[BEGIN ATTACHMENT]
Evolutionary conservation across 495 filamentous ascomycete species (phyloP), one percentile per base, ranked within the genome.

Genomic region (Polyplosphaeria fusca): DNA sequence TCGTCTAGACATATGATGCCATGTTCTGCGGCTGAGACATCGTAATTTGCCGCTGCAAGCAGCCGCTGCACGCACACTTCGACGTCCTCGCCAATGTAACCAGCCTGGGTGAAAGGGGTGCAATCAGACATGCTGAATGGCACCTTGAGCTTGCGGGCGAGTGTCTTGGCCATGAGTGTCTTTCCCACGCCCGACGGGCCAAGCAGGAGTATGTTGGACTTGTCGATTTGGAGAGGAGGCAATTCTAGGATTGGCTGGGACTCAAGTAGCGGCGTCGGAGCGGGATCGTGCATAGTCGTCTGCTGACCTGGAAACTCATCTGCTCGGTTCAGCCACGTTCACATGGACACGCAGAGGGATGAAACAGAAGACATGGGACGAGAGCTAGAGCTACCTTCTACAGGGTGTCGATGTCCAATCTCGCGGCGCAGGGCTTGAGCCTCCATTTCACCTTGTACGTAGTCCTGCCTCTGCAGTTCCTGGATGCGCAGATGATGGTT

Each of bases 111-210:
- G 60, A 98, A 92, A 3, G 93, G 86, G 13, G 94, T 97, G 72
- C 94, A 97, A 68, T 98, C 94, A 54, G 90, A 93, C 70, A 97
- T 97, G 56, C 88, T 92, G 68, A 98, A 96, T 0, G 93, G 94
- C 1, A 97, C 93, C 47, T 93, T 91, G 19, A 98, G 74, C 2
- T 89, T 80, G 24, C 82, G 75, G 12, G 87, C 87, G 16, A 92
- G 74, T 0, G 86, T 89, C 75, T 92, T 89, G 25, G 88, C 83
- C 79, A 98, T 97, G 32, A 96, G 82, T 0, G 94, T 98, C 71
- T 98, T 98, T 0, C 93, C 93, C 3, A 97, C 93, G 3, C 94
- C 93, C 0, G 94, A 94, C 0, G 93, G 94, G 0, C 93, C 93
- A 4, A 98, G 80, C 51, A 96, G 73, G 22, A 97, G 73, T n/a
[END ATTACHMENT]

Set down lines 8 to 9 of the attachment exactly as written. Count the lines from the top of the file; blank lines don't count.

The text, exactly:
- T 89, T 80, G 24, C 82, G 75, G 12, G 87, C 87, G 16, A 92
- G 74, T 0, G 86, T 89, C 75, T 92, T 89, G 25, G 88, C 83